Privatised railways remain absolute rip-off

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From: Pete Redwood, Kilnwick Percy Hall, Pocklington.

I HAVE just booked a train ticket from Poitiers to Paris in France on the flagship TGV Atlantique.

For a distance of 342km (212 miles) it has cost me just £18 for a standard fare ticket, including a comfortable seat in an airy carriage. The first class option was £28.

In comparison I have also booked my ticket from London to York. I was able to book a “super-advanced” ticket for £33 for a 281km journey. I was also told, in big red letters, that “there are no seats available for reservation on this train”.

The standard fare was quoted as £78 and the first class fare at £177.50.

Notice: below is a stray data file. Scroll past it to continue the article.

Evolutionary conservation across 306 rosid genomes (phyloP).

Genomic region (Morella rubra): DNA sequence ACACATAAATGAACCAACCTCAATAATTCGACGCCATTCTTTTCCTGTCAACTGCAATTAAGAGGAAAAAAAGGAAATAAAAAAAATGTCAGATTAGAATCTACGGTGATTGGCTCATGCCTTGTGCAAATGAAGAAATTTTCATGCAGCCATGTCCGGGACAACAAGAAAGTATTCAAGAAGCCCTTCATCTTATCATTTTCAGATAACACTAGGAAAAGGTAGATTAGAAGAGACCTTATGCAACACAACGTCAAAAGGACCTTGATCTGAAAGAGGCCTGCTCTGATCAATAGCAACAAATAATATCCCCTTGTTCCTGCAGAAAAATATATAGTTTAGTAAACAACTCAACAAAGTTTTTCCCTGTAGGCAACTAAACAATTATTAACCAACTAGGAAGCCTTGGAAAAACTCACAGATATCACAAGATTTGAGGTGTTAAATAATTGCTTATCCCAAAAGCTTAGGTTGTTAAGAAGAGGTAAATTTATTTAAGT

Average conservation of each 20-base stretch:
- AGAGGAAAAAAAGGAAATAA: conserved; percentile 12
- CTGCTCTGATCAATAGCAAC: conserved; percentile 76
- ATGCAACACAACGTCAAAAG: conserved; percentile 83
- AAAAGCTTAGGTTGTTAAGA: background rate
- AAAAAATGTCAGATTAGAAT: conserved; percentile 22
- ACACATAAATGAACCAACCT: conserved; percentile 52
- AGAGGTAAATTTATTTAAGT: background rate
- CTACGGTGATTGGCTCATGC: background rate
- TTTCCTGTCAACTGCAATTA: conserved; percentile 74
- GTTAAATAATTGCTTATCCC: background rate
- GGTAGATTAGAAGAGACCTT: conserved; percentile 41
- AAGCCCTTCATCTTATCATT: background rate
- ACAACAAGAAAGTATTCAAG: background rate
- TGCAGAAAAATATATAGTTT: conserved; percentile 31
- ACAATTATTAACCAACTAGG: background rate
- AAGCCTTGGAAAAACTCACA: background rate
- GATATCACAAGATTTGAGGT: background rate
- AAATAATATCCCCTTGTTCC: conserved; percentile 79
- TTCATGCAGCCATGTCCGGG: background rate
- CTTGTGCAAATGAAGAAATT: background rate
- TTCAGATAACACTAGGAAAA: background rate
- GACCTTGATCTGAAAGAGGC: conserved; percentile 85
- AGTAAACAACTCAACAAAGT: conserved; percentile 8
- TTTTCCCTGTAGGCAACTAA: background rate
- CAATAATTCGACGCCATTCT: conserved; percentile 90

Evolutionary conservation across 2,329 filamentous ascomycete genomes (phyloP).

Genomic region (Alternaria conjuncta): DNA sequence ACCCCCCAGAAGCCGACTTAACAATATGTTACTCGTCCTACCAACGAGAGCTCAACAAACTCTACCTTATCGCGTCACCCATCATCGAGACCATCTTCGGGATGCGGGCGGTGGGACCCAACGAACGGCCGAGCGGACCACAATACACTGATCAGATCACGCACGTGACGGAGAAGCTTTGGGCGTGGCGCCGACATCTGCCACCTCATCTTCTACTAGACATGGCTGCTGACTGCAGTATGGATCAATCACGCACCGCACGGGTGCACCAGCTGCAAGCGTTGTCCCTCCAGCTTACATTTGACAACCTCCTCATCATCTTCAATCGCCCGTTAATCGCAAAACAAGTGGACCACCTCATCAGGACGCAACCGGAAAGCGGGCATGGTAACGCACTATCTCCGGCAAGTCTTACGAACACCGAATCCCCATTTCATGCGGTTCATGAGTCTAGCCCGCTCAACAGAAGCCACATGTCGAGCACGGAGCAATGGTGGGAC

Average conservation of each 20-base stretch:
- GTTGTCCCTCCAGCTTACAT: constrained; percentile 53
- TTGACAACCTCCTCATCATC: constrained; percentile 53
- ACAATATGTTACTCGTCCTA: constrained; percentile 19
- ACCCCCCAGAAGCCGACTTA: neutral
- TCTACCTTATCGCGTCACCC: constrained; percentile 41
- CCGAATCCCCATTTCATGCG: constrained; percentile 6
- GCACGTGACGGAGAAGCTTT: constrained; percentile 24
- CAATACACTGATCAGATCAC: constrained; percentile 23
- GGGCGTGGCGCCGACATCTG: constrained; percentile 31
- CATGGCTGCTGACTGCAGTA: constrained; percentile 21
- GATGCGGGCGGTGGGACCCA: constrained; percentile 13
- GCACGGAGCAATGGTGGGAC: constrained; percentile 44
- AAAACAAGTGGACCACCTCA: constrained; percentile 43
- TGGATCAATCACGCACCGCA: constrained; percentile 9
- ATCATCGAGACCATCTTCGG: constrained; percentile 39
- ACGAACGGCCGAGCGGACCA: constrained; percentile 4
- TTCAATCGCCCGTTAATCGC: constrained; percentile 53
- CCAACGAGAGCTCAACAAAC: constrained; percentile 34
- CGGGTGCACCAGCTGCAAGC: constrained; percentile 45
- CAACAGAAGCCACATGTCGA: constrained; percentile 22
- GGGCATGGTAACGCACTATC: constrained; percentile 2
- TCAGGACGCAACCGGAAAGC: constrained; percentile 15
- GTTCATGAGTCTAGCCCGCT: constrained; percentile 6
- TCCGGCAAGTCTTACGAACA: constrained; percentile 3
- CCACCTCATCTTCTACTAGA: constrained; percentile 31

Presumably if I had paid the full fare I could have booked a seat – or maybe not!

It is about time the railways were brought under control under not-for-profit ownership to stop this absolute rip-off. And no I don’t mean run by the Government – they can’t run anything! As independent companies, they should run services for the public good with profits paid into improving the service instead of paid into shareholders bank balances and fat-cat directors bonuses.

All rail companies recorded an increase in profits of well over 30 per cent following the last round of fare increases and only recently Tom O’Toole CEO of First Group (TransPennine Express) was awarded a stunning £592,000 in bonuses.

Currently, the Government pays £1.2bn a year in subsidies to the railway companies. Network Rail is quoted as being £20bn in debt and paying £1.4bn of the taxpayers’ money in interest each year. And yet Network Rail bosses have been awarded in excess of £600,000 in bonuses. Private enterprise for public services does not work. Private enterprise serves private profit not public service.